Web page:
- A strange argument adopted in a book professedly dealing with an engineering subject is that to be an engineer is not at all necessary to the satisfactory conducting of an engineering business. According to Mr. Burton, "the directors and secretary, the auditor, and the general manager form the brains of the firm." It is not necessary, however, that a single one of the above should be an engineer in the proper sense of the word; and while brains are undoubtedly a useful commodity in persons holding these positions, we fail to see why the officials just named should be accredited with a larger amount of brain power than, let us say, the works manager, or the chief of the drawing-office; nor can we see bow it would be possible to carry on satisfactorily engineering works under brainless shop management, and from designs emanating from brainless draughtsmen.
The more interesting parts of this work, according to the review, are the chapters on: 'The Directors and Secretary,' 'The Auditor,' 'The Purchases and Inspection of Machinery,' 'Receipt of Materials and Passing of Invoices,' 'Cost Accounts,' 'The Preparation of Estimates,' 'Drawing office Orders for Work,' 'Alternative Plans for Registering and Filing Drawings,' 'Wages Accounts,' 'Cost Accounts,' 'Profit and Loss,' and 'Stocktaking.'
The review eventually concluded that "Mr. Burton has, in short, worked out very carefully in his book a system of his own for what he considers to be the best means of conducting an engineering business; and as far as the purely clerical side of the question is concerned, he has done it well enough."
Burton's work is noted as "perhaps the first detailed account of the Taylor system in Britain. Among other things, Burton discussed functional foremanship, scientific rate-fixing and the differential piece-rate system."
Brech (2003) summarised the raise of British approaches to management and the role of Burton:
- In the two decades prior to World War I, a number of British writers and consultants had begun to address the problems of management in the modern world. Although they were aware of similar developments in America, where scientific management was becoming the latest business fashion, these writers sought to develop distinctly British approaches to management. Writers such as the engineers Joseph Slater Lewis, A.J. Liversedge and F.G. Burton, the consultants Edward Elbourne and J.W. Stannard, and the accountant Lawrence Dicksee laid stress on the need for a methodical approach to business management, the need to be inclusive and to motivate workers to see the company's goals as their own, and above all the need for more and better training for would-be managers... [Their work shows] the directions in which British management thinking might have gone had not World War I and the subsequent "Americanization" of British industry intervened. Today, they remain an important example of an alternative way of thinking about and practising management, and demonstrate the plurality and diversity of management thought.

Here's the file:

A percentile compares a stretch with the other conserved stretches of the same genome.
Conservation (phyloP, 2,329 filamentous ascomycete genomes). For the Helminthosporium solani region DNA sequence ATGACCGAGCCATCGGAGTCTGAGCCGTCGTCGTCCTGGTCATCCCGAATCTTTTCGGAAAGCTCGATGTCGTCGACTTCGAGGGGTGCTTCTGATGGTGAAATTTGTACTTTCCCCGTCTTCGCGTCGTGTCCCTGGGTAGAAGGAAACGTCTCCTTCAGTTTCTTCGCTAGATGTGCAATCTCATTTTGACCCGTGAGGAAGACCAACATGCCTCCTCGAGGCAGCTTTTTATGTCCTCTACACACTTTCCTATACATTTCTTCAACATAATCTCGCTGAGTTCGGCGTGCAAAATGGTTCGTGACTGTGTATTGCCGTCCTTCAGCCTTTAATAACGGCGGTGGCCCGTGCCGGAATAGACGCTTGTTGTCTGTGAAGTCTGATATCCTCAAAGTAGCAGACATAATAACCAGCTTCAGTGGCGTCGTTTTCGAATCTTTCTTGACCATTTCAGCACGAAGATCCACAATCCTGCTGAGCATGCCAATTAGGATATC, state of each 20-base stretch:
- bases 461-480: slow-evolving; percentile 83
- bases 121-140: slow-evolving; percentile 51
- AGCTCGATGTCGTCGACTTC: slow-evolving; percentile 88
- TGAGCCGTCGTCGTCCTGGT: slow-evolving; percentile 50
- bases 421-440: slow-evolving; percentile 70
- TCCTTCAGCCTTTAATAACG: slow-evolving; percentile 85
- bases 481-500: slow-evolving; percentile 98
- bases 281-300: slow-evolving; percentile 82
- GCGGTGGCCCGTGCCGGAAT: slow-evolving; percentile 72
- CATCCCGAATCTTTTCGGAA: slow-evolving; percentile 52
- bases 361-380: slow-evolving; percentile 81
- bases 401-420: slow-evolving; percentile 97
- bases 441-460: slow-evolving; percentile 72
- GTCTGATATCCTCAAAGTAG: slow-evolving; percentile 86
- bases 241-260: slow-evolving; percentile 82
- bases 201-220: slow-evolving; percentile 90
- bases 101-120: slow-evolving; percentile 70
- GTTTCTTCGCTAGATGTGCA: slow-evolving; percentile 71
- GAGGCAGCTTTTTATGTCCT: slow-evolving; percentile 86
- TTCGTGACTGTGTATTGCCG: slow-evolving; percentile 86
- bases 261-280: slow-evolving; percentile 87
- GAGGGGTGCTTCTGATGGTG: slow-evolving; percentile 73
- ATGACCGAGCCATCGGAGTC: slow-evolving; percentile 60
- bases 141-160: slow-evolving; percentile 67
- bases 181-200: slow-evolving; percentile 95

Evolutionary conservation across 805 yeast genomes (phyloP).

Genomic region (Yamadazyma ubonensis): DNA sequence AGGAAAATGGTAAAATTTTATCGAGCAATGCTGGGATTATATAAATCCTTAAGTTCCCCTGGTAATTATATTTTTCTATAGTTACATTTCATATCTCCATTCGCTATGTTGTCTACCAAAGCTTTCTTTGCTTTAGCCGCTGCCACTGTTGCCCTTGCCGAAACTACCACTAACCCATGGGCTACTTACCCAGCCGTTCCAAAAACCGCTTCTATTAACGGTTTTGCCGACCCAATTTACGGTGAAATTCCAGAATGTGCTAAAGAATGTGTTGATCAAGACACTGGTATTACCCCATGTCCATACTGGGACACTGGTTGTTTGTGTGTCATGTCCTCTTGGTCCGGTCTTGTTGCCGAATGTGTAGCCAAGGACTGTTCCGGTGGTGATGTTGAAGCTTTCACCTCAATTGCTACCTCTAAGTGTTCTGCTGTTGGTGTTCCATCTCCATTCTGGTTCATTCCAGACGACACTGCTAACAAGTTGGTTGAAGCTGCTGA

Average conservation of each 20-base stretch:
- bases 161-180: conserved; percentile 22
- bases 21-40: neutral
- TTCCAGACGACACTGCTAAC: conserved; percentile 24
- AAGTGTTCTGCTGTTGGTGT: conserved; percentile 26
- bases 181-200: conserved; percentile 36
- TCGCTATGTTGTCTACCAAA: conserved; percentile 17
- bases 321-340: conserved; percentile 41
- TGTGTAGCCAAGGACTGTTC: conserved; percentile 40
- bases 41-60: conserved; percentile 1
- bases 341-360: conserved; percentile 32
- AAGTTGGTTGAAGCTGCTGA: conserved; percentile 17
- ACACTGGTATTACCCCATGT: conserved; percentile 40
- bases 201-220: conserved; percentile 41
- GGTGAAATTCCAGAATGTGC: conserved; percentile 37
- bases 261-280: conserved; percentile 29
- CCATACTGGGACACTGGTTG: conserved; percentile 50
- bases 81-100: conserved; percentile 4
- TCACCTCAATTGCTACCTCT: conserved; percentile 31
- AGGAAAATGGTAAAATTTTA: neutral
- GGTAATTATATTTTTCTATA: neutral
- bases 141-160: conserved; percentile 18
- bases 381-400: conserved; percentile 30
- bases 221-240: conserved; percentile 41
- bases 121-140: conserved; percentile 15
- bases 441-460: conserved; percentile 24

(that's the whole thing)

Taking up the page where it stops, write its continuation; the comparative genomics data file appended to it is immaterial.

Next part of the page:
- Francis G. Burton. Engineering Estimates and Cost Accounts. (1896/1900)
- Francis G. Burton. The Naval Engineer and the Command of the Sea: A Story of Naval Administration. Manchester: Technical Publishing Co., 1896.
- Francis G. Burton. The Commercial Management of Engineering Works. (1899)
- Francis G. Burton. Engineers' and Shipbuilders' Accounts. (1902)
Article, a selection:
- Burton, F.G. (1901) "Cost accounts," The Incorporated Accountants' Journal, March: 115-20.
- Incorporated Accountants' Journal. Vol. 26. 1915. p. 5
- Hugo Diemer (1910) Factory organization and administration. p. 296-7
- Boyns, Trevor. "Illuminating the darkness: the impact of the First World War on cost calculation practices in British firms." L'entreprise, le chiffre et le droit. Bordeaux: Universite Montesquieu (2005): 111–132.
- England & Wales, Civil Registration Birth Index, 1837-1915
- 1881 Wales Census
- Lancashire, England, Church of England Births and Baptisms, 1813-1911
- J.D. Davies. Britannia's Dragon: A Naval History of Wales. 2013. p. 80-81.
- The London Gazette, 15 November 1912. p. 4802-3, mentioned Burton as liquidator of a company.
- Allen Kent, Harold Lancour (1972). Encyclopedia of Library and Information Science: Volume 7. p. 384
- Hugo Diemer (1910) Factory organization and administration. p. 290
- Burton (1899, p. iv)
- Review of The Commercial Management of Engineering Works in The Engineer, 17 March 1899. p. 2.
- John Cunningham Wood, Michael C. Wood eds. (2002). F. W. Taylor: Critical Evaluations in Business and Management. p. 146.
- Edward F.L. Brech (2003) British Management Writings Before the First World War.
- Review of The Commercial Management of Engineering Works in The Engineer, 17 March 1899. p. 256.